Allow the learners time to explore all the cards, identifying what’s good/not so good about each character.
Now focus the learners on the activity.
Explain that this activity was designed to get them “into the head of a hater”. Being able to understand why and how a hate speech message is created and spread will help them also understand how they can use counter-narratives to reduce the spread of that same message.
Explain that you’d like the learners to decide which of the Top Trumps characters they would select if they wanted to amplify a hate speech message.
You may wish to give learners some examples of hate speech messages to help them decide which character would meet the aims of amplifying the message.
Some examples could include:
- Blaming immigrants for a lack of jobs in the character’s country.
- Accusing members of the LGBTQ community of blasphemy.
- Making controversial jokes about people with physical disabilities.
- Encouraging others to boycott using shops/services operated by Muslims.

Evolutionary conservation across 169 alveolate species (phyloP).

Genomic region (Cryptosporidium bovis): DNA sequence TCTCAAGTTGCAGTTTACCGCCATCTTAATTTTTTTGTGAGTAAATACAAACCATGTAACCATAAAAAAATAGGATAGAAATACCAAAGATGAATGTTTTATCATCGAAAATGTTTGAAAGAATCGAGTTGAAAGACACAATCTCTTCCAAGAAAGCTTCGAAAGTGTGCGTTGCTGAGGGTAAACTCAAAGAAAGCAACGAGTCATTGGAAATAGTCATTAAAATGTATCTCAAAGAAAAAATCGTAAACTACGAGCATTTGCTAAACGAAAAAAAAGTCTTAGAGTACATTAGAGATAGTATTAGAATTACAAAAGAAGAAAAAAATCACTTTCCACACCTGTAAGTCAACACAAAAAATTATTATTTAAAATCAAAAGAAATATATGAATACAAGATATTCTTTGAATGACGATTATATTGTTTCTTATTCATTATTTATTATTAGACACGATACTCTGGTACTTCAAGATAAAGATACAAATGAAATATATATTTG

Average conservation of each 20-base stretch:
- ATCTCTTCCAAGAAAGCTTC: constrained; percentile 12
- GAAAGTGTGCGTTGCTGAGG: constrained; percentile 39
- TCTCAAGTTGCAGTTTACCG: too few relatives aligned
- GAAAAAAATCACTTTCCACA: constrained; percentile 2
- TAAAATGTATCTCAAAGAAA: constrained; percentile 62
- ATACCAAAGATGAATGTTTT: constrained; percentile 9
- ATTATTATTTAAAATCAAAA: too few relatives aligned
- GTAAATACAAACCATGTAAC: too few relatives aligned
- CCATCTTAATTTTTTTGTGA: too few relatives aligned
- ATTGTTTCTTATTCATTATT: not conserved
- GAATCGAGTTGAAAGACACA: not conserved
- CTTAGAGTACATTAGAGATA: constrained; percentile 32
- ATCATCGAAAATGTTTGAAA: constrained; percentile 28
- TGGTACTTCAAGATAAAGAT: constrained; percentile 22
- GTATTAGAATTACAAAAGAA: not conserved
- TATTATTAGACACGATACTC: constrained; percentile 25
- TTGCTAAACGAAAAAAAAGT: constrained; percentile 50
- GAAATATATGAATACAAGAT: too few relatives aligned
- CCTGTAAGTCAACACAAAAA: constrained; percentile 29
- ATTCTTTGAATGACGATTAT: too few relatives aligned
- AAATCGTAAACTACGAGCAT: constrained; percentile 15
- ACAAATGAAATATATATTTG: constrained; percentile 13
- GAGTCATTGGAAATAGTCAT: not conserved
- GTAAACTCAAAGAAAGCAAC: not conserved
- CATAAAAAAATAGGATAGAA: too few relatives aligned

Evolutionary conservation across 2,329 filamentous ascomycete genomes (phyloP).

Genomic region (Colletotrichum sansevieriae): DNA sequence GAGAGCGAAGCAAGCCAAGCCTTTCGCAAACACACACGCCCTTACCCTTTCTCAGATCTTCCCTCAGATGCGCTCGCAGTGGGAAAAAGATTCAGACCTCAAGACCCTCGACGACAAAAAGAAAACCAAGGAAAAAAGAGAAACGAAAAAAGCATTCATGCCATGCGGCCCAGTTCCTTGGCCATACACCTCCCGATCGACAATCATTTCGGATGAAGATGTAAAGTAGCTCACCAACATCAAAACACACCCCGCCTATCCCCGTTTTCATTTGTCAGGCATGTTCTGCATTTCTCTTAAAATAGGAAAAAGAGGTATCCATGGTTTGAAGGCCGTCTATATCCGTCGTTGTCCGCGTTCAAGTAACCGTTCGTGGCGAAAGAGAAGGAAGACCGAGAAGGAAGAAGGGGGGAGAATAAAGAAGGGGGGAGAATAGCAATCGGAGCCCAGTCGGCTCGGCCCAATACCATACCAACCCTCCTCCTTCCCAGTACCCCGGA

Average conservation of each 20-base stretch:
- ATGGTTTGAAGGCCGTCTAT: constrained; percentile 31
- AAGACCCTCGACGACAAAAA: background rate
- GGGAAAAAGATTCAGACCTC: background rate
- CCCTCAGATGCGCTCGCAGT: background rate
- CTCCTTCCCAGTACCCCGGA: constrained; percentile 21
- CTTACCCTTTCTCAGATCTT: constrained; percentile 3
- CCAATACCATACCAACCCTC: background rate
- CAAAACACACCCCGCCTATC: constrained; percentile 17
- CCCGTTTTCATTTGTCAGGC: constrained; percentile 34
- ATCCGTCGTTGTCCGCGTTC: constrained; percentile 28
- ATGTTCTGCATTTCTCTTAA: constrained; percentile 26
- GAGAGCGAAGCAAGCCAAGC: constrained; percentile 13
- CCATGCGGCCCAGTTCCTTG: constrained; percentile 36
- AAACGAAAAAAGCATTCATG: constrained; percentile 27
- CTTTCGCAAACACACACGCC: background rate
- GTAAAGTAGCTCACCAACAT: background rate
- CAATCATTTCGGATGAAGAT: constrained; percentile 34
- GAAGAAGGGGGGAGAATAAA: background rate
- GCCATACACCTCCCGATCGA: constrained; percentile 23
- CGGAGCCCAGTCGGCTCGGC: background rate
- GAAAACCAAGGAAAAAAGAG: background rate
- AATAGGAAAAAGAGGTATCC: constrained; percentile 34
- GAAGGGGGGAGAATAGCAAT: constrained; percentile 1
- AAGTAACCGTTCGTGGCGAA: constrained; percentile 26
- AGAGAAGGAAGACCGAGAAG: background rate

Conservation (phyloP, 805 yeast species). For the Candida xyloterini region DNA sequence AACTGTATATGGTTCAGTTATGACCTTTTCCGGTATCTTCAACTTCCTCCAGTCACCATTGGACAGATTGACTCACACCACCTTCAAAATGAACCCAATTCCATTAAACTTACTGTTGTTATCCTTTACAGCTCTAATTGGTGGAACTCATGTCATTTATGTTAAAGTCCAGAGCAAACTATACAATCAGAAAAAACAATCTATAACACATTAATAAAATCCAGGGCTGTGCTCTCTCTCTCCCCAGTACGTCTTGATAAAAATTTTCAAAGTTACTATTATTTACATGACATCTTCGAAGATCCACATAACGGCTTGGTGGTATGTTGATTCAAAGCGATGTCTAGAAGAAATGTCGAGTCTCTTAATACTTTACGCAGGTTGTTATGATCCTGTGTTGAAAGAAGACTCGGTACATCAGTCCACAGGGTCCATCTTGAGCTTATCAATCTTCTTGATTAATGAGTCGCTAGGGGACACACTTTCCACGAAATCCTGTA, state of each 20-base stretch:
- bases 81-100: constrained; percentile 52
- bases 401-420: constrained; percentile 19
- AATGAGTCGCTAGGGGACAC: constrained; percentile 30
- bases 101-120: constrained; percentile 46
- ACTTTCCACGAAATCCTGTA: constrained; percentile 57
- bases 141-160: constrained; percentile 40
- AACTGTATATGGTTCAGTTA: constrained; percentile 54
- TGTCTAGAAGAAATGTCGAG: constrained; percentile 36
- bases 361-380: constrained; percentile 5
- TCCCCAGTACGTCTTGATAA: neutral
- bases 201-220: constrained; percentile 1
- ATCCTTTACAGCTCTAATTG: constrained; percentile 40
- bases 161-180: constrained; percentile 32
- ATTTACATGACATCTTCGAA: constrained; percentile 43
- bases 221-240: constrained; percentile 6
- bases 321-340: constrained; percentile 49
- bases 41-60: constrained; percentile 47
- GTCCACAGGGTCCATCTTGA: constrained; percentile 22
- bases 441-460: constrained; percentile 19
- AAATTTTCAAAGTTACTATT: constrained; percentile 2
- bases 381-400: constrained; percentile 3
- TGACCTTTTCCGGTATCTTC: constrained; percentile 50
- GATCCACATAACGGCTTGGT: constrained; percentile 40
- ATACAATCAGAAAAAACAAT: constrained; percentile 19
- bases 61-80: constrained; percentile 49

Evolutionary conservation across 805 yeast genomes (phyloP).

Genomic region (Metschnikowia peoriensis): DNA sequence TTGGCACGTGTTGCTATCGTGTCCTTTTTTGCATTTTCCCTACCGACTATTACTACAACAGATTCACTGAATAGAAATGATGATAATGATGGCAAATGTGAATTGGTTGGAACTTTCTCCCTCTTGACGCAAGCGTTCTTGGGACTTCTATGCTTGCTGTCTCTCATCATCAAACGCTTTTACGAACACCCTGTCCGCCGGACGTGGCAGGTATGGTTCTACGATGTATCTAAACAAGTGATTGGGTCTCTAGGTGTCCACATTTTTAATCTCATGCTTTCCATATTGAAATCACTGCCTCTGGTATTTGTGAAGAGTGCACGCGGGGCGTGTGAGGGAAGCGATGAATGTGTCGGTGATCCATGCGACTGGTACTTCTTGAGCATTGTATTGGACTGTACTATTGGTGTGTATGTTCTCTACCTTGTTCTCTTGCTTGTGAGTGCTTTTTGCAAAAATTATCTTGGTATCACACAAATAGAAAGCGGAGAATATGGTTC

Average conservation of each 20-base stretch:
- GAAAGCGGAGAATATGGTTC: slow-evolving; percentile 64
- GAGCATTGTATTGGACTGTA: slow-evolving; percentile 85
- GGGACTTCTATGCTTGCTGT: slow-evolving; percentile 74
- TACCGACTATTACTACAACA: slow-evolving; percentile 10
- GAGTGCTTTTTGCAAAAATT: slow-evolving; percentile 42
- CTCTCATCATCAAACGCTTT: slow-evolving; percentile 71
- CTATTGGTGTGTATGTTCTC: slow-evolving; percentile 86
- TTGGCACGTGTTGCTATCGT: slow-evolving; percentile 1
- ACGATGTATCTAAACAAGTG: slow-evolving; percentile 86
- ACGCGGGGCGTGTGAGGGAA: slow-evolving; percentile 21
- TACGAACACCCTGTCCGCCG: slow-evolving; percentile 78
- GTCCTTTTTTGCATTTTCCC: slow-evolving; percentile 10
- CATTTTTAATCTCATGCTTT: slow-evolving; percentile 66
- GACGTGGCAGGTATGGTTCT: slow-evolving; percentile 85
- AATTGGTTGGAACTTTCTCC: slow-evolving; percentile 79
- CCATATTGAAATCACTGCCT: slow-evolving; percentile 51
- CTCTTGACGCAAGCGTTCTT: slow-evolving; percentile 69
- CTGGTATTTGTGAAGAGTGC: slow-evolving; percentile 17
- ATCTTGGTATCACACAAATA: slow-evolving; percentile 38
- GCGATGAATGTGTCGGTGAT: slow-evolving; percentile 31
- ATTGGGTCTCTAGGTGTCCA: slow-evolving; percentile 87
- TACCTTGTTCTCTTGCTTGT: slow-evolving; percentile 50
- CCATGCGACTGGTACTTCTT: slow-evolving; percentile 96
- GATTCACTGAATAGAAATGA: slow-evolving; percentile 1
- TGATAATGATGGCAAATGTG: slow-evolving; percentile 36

- Attacking another public figure because they are black.
- Organising a protest against equal rights for women.
Allow time for the learners to make their selection then bring the group back together and invite learners to share their selected character and explain why they chose them.
Once enough learners have shared their decisions, ask the group what it is about the characters that meant they were selected? In other words, what are the key characteristics of someone that can promote hate speech?
Using the criteria and characters identified in the main activity, learners should answer the following questions: